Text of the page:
Libeccio - It has been awhile!


Hi, hope you all are well.

As most of those who read this blog are also friends of ours on SV Libeccio on Facebook, you will have caught up with our time in the San Blas Islands, through the Panama Canal and to the awards night in Las Perlas (did we mention that Jane and I were the second fastest catamaran in the second leg!).

Its currently Monday the 12th at 8:30 pm (20:30 for you 24 hour clock people), we have had a tasty meal of vegetarian fajitas prepared by the internationally recognised team of Paul and Jane. Internationally recognised because Paul lives in BC, Canada and Jane lives in Kent in the UK. There is a huge bank of ominous looking clouds on the horizon and so we have gone to defcon 2 in preparation: all hatches closed, side plastics have been unfurled and tied into place and our cushions have been piled high on the table in the center of the cockpit to protect them from any potential rain.

But, I have gotten ahead of myself... lets go back to the start of this leg which is from Las Perlas Islands to the mysterious and famous Galapagos Islands. With my first degree being in marine biology I am particularly excited to get to the Galapagos. As a diver, it will be exciting to experience first hand the diversity of marine life and the access to manta rays and hammer head sharks to name a couple.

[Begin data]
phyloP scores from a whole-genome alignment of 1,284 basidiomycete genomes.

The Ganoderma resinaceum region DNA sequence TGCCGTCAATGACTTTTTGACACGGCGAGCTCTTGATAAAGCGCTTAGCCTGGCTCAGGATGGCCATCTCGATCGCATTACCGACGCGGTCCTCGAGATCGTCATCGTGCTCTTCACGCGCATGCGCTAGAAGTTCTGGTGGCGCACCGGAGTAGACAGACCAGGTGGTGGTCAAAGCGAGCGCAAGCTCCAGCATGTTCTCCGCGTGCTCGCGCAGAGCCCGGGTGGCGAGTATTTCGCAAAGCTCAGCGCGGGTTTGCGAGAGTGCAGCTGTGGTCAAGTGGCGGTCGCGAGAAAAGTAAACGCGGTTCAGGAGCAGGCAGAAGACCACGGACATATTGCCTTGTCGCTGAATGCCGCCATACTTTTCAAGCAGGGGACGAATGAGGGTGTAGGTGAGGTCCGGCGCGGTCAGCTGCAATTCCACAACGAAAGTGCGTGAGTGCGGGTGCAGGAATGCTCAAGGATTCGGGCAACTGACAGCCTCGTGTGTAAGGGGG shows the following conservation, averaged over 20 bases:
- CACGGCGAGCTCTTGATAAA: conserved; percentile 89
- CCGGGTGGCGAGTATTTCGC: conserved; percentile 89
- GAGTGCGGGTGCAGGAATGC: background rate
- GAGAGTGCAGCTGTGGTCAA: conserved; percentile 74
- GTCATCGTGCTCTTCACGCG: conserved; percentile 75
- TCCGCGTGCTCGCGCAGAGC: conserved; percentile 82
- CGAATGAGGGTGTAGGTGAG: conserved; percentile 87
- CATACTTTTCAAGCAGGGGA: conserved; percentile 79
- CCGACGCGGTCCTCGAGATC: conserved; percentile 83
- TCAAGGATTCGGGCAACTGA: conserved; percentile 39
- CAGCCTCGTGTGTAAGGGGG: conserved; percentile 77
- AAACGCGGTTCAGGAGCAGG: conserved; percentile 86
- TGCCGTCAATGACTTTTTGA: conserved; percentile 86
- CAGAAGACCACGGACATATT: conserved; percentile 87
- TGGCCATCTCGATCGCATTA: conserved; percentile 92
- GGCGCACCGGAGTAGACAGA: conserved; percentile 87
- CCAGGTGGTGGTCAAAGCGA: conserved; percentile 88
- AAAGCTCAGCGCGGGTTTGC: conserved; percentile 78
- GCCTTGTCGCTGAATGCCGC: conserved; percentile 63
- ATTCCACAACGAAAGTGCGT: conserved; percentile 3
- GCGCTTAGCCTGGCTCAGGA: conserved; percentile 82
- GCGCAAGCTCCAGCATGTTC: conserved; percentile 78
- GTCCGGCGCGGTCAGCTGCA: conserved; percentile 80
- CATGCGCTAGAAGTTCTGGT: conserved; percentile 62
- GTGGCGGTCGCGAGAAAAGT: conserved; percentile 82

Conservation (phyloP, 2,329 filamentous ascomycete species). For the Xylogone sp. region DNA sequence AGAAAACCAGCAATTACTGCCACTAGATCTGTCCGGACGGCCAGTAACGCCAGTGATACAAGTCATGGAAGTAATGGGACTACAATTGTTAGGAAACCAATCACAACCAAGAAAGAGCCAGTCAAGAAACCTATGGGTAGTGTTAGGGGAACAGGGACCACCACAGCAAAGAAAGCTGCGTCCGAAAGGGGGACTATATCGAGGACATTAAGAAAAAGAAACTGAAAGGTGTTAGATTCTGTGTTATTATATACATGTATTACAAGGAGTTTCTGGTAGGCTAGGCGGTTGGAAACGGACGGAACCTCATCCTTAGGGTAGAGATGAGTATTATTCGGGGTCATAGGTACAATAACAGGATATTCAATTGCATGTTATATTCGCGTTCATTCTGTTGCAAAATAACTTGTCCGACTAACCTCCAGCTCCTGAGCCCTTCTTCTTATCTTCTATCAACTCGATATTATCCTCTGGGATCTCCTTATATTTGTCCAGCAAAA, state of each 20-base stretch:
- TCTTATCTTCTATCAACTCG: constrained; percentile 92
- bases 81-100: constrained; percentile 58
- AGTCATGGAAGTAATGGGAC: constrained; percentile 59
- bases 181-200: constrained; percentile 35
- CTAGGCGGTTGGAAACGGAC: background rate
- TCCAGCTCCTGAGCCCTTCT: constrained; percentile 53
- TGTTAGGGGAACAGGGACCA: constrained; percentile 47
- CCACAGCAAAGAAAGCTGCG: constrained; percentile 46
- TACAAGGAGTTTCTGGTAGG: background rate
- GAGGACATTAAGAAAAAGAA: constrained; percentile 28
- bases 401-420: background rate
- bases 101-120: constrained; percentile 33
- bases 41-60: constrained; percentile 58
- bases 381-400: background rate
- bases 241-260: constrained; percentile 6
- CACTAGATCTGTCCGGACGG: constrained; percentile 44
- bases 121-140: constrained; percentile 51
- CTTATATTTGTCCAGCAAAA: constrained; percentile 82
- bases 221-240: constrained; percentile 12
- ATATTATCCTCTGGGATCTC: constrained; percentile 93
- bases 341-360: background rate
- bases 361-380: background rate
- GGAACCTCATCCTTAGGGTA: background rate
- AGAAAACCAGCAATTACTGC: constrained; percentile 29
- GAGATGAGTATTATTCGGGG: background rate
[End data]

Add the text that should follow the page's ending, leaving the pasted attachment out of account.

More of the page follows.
However, as a sailor, this leg is one that few look forward to- not so much because of the inclement weather, but, more because there is a consistent lack of wind as one approaches the equator. The equator, sounds pretty cool huh? But, i digress. This lack of wind often leads to a sailing strategy of: sail as far south as you can with wind and then motor to the islands. Pretty simple, and as far as we have experienced, pretty accurate as well.

Oops, digressing once more. Back to the start of this leg: the lead up to this leg was a little more fraught than normal. We had mentioned that we have been provisioning for the South Pacific since we dropped the boat in the water in December in Grenada. Food from St Lucia, wine and food from Martinique, more food from Santa Marta, even more food from Colon and food as well as fresh fruit and veg from the markets in Panama. The boat is truly the heaviest it has ever been and we have a pretty good larder to start off with. An additional bit of preparation for the Galapagos is the cleaning of your hull. Not exactly something we have had to worry about previously, but, in order to protect the ecosytem of the Galapagos, there is a zero tolerance for importing any form of wildlife, even including those that hitch a ride on the bottom of boats. When you arrive in the Galapagos, your boat will be inspected by a couple divers. If it not found to be satisfactory then you will be asked to leave the islands, go out to sea about 50nm and clean your hull before returning. Not much fun to be sure. As our boat had only been splashed (put in the water) at the beginning of December with 2-4 coats of a paint that stops this type of growth, we were pretty confident that we (I am using this in its most Royal sense-- i.e. it is me)would be able to clean the bottom pretty quickly when we reached the Las Perlas Islands.